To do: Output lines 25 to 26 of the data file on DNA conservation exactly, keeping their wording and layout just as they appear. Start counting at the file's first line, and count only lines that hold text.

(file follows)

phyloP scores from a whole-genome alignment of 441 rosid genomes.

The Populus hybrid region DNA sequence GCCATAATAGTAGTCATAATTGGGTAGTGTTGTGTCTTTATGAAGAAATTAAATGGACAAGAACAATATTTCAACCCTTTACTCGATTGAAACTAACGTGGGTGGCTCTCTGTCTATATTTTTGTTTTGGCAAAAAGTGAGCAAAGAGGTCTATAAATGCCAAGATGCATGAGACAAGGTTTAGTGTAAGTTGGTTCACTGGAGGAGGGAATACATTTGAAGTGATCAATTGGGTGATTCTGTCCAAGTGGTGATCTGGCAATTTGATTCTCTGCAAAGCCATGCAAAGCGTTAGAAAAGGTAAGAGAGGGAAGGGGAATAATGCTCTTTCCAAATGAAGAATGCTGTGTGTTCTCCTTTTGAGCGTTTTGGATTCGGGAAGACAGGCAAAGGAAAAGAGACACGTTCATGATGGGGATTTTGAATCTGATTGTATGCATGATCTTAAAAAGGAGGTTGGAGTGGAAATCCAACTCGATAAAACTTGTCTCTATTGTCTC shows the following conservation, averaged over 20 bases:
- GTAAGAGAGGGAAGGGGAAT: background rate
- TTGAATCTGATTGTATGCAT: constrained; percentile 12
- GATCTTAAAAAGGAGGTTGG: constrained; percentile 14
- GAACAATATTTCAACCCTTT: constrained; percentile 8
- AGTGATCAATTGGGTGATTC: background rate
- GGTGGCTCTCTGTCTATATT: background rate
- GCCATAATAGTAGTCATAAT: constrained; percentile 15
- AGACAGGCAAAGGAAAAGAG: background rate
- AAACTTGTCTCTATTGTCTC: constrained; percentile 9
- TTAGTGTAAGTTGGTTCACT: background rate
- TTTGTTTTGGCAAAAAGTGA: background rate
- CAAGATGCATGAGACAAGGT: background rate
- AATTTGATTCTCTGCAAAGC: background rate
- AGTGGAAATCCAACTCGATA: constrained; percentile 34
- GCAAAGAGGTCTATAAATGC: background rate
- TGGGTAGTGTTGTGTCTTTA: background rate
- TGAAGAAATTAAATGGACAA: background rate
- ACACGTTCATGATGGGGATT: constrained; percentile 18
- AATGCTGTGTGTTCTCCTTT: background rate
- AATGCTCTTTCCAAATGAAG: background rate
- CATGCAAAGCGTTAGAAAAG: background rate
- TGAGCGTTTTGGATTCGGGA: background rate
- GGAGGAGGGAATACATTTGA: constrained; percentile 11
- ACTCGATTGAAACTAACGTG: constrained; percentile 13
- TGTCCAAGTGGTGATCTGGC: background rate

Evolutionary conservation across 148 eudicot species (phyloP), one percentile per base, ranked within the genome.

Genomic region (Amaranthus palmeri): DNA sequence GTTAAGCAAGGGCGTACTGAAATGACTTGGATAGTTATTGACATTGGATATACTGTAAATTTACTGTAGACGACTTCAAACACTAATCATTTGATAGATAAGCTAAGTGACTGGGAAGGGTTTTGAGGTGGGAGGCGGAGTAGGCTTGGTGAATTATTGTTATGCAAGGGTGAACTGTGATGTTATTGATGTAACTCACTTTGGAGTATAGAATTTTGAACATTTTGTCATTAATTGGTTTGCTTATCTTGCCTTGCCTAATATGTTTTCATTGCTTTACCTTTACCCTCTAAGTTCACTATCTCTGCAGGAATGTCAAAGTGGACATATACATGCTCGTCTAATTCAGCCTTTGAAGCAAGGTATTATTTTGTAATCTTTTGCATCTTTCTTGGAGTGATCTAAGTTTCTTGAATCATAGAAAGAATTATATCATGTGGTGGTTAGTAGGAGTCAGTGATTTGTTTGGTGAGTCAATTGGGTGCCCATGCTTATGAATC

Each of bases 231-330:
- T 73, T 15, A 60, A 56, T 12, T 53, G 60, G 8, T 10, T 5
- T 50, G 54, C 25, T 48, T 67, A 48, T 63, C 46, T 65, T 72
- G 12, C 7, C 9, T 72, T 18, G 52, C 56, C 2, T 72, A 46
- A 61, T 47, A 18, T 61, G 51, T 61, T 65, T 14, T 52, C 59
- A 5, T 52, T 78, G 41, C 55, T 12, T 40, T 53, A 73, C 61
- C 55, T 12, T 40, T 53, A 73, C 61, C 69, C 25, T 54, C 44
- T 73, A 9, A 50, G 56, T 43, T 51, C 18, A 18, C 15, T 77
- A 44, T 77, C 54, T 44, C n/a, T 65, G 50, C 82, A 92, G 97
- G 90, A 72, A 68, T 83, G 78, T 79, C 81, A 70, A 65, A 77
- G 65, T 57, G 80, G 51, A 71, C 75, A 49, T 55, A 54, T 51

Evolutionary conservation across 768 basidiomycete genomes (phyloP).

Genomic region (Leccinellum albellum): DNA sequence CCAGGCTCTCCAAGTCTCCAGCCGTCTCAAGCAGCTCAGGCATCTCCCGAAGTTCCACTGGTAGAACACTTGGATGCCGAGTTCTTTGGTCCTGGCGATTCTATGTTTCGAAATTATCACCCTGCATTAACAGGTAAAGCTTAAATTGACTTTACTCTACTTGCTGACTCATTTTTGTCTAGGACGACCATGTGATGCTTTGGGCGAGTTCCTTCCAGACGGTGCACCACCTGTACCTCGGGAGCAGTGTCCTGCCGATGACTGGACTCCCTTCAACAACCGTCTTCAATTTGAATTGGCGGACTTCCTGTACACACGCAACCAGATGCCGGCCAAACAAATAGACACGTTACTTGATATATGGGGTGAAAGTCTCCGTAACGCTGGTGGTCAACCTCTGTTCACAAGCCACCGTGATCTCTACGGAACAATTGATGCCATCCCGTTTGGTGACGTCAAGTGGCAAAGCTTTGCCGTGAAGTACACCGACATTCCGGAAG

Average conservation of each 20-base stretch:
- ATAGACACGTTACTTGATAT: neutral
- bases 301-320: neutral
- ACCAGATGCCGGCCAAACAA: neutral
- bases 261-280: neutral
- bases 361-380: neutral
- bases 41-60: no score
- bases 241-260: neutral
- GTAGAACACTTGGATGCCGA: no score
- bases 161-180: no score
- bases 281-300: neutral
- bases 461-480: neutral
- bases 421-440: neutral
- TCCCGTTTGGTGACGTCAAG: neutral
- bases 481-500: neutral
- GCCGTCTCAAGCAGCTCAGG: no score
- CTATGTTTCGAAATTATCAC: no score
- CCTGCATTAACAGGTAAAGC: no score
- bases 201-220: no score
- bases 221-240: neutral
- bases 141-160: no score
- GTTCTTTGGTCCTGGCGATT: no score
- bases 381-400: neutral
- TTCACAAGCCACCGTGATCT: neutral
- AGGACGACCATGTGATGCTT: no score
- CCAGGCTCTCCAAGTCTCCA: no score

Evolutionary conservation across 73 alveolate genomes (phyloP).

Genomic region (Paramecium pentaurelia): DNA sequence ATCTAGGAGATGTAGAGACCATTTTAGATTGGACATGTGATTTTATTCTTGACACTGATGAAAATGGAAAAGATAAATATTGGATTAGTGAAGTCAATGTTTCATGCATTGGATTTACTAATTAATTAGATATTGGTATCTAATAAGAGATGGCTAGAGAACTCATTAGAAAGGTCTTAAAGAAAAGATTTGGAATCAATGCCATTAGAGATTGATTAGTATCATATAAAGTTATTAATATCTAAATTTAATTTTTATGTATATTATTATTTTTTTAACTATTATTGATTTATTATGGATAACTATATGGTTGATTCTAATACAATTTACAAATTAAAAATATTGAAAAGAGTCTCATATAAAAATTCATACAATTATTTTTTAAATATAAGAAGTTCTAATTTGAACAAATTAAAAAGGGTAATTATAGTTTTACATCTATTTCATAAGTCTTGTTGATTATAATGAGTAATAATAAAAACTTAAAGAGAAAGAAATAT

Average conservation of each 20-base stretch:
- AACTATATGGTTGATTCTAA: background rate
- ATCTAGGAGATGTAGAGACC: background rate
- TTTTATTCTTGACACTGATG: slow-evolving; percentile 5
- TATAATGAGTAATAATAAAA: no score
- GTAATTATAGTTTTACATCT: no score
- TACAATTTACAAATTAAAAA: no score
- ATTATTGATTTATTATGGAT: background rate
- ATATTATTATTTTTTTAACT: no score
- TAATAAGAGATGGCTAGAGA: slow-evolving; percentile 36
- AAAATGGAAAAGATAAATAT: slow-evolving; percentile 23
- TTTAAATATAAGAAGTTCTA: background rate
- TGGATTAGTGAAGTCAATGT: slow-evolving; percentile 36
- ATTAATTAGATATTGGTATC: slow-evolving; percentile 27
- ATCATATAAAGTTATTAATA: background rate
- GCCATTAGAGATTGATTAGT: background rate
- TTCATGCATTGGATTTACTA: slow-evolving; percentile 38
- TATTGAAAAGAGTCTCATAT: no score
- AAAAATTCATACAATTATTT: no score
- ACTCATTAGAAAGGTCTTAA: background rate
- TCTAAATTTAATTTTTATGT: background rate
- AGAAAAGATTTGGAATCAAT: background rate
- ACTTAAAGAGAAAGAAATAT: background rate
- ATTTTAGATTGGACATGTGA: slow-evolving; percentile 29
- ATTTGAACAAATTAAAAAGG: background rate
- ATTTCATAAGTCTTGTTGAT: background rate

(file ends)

- GGAGGAGGGAATACATTTGA: constrained; percentile 11
- ACTCGATTGAAACTAACGTG: constrained; percentile 13